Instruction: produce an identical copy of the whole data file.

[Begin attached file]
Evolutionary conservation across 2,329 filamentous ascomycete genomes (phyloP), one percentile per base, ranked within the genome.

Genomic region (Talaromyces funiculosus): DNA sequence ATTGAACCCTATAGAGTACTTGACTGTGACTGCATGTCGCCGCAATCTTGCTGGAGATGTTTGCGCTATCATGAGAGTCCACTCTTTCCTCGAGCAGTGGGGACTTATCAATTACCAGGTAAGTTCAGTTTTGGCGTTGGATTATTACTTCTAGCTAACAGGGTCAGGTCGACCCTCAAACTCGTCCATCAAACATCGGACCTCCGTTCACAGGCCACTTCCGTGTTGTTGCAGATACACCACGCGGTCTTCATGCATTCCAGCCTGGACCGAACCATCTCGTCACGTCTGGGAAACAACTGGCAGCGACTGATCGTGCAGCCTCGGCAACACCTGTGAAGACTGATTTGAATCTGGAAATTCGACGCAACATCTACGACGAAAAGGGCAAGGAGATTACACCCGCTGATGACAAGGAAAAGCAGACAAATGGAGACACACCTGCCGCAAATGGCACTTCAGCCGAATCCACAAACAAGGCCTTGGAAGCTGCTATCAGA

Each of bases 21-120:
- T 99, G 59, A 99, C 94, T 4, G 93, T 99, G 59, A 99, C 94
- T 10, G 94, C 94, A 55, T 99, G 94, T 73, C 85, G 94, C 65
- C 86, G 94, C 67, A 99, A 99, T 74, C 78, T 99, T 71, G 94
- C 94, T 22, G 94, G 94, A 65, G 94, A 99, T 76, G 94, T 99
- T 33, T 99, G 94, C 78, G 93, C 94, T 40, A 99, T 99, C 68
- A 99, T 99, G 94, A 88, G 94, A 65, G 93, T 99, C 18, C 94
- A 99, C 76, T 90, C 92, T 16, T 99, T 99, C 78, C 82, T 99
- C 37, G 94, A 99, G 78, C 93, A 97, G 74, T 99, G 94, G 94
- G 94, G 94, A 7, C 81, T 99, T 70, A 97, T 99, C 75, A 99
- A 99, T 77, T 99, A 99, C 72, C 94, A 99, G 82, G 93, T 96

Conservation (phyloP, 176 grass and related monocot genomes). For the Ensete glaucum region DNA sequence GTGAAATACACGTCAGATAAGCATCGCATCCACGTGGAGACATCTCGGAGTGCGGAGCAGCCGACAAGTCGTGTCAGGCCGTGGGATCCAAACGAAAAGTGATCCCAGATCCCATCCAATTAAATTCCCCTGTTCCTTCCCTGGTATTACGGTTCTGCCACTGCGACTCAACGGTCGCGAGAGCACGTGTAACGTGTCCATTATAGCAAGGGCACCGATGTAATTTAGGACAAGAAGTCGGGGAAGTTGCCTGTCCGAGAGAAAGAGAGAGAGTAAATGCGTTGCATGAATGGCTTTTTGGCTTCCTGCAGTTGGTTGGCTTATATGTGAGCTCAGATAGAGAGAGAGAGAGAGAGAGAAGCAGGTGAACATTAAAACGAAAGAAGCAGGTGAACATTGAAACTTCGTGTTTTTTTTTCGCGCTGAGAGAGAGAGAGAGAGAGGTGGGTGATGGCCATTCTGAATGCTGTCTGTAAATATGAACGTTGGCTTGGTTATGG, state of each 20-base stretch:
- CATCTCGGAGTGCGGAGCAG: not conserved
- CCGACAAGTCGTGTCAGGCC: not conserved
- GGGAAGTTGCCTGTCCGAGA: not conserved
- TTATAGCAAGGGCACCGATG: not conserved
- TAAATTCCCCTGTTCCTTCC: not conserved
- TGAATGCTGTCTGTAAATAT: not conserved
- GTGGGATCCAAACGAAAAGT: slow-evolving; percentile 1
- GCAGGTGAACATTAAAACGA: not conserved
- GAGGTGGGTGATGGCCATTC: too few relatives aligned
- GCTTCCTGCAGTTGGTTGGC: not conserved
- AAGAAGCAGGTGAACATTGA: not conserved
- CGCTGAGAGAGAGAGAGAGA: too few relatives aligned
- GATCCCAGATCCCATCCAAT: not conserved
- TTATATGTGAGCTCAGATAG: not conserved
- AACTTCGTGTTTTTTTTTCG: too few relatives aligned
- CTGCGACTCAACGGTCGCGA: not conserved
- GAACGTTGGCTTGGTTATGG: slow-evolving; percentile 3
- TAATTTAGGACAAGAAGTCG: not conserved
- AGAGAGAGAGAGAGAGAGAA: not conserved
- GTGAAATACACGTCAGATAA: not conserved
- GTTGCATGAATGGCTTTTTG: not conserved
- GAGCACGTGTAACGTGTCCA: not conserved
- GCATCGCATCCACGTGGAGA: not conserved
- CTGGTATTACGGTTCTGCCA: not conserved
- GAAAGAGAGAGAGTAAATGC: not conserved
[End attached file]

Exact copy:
Evolutionary conservation across 2,329 filamentous ascomycete genomes (phyloP), one percentile per base, ranked within the genome.

Genomic region (Talaromyces funiculosus): DNA sequence ATTGAACCCTATAGAGTACTTGACTGTGACTGCATGTCGCCGCAATCTTGCTGGAGATGTTTGCGCTATCATGAGAGTCCACTCTTTCCTCGAGCAGTGGGGACTTATCAATTACCAGGTAAGTTCAGTTTTGGCGTTGGATTATTACTTCTAGCTAACAGGGTCAGGTCGACCCTCAAACTCGTCCATCAAACATCGGACCTCCGTTCACAGGCCACTTCCGTGTTGTTGCAGATACACCACGCGGTCTTCATGCATTCCAGCCTGGACCGAACCATCTCGTCACGTCTGGGAAACAACTGGCAGCGACTGATCGTGCAGCCTCGGCAACACCTGTGAAGACTGATTTGAATCTGGAAATTCGACGCAACATCTACGACGAAAAGGGCAAGGAGATTACACCCGCTGATGACAAGGAAAAGCAGACAAATGGAGACACACCTGCCGCAAATGGCACTTCAGCCGAATCCACAAACAAGGCCTTGGAAGCTGCTATCAGA

Each of bases 21-120:
- T 99, G 59, A 99, C 94, T 4, G 93, T 99, G 59, A 99, C 94
- T 10, G 94, C 94, A 55, T 99, G 94, T 73, C 85, G 94, C 65
- C 86, G 94, C 67, A 99, A 99, T 74, C 78, T 99, T 71, G 94
- C 94, T 22, G 94, G 94, A 65, G 94, A 99, T 76, G 94, T 99
- T 33, T 99, G 94, C 78, G 93, C 94, T 40, A 99, T 99, C 68
- A 99, T 99, G 94, A 88, G 94, A 65, G 93, T 99, C 18, C 94
- A 99, C 76, T 90, C 92, T 16, T 99, T 99, C 78, C 82, T 99
- C 37, G 94, A 99, G 78, C 93, A 97, G 74, T 99, G 94, G 94
- G 94, G 94, A 7, C 81, T 99, T 70, A 97, T 99, C 75, A 99
- A 99, T 77, T 99, A 99, C 72, C 94, A 99, G 82, G 93, T 96

Conservation (phyloP, 176 grass and related monocot genomes). For the Ensete glaucum region DNA sequence GTGAAATACACGTCAGATAAGCATCGCATCCACGTGGAGACATCTCGGAGTGCGGAGCAGCCGACAAGTCGTGTCAGGCCGTGGGATCCAAACGAAAAGTGATCCCAGATCCCATCCAATTAAATTCCCCTGTTCCTTCCCTGGTATTACGGTTCTGCCACTGCGACTCAACGGTCGCGAGAGCACGTGTAACGTGTCCATTATAGCAAGGGCACCGATGTAATTTAGGACAAGAAGTCGGGGAAGTTGCCTGTCCGAGAGAAAGAGAGAGAGTAAATGCGTTGCATGAATGGCTTTTTGGCTTCCTGCAGTTGGTTGGCTTATATGTGAGCTCAGATAGAGAGAGAGAGAGAGAGAGAAGCAGGTGAACATTAAAACGAAAGAAGCAGGTGAACATTGAAACTTCGTGTTTTTTTTTCGCGCTGAGAGAGAGAGAGAGAGAGGTGGGTGATGGCCATTCTGAATGCTGTCTGTAAATATGAACGTTGGCTTGGTTATGG, state of each 20-base stretch:
- CATCTCGGAGTGCGGAGCAG: not conserved
- CCGACAAGTCGTGTCAGGCC: not conserved
- GGGAAGTTGCCTGTCCGAGA: not conserved
- TTATAGCAAGGGCACCGATG: not conserved
- TAAATTCCCCTGTTCCTTCC: not conserved
- TGAATGCTGTCTGTAAATAT: not conserved
- GTGGGATCCAAACGAAAAGT: slow-evolving; percentile 1
- GCAGGTGAACATTAAAACGA: not conserved
- GAGGTGGGTGATGGCCATTC: too few relatives aligned
- GCTTCCTGCAGTTGGTTGGC: not conserved
- AAGAAGCAGGTGAACATTGA: not conserved
- CGCTGAGAGAGAGAGAGAGA: too few relatives aligned
- GATCCCAGATCCCATCCAAT: not conserved
- TTATATGTGAGCTCAGATAG: not conserved
- AACTTCGTGTTTTTTTTTCG: too few relatives aligned
- CTGCGACTCAACGGTCGCGA: not conserved
- GAACGTTGGCTTGGTTATGG: slow-evolving; percentile 3
- TAATTTAGGACAAGAAGTCG: not conserved
- AGAGAGAGAGAGAGAGAGAA: not conserved
- GTGAAATACACGTCAGATAA: not conserved
- GTTGCATGAATGGCTTTTTG: not conserved
- GAGCACGTGTAACGTGTCCA: not conserved
- GCATCGCATCCACGTGGAGA: not conserved
- CTGGTATTACGGTTCTGCCA: not conserved
- GAAAGAGAGAGAGTAAATGC: not conserved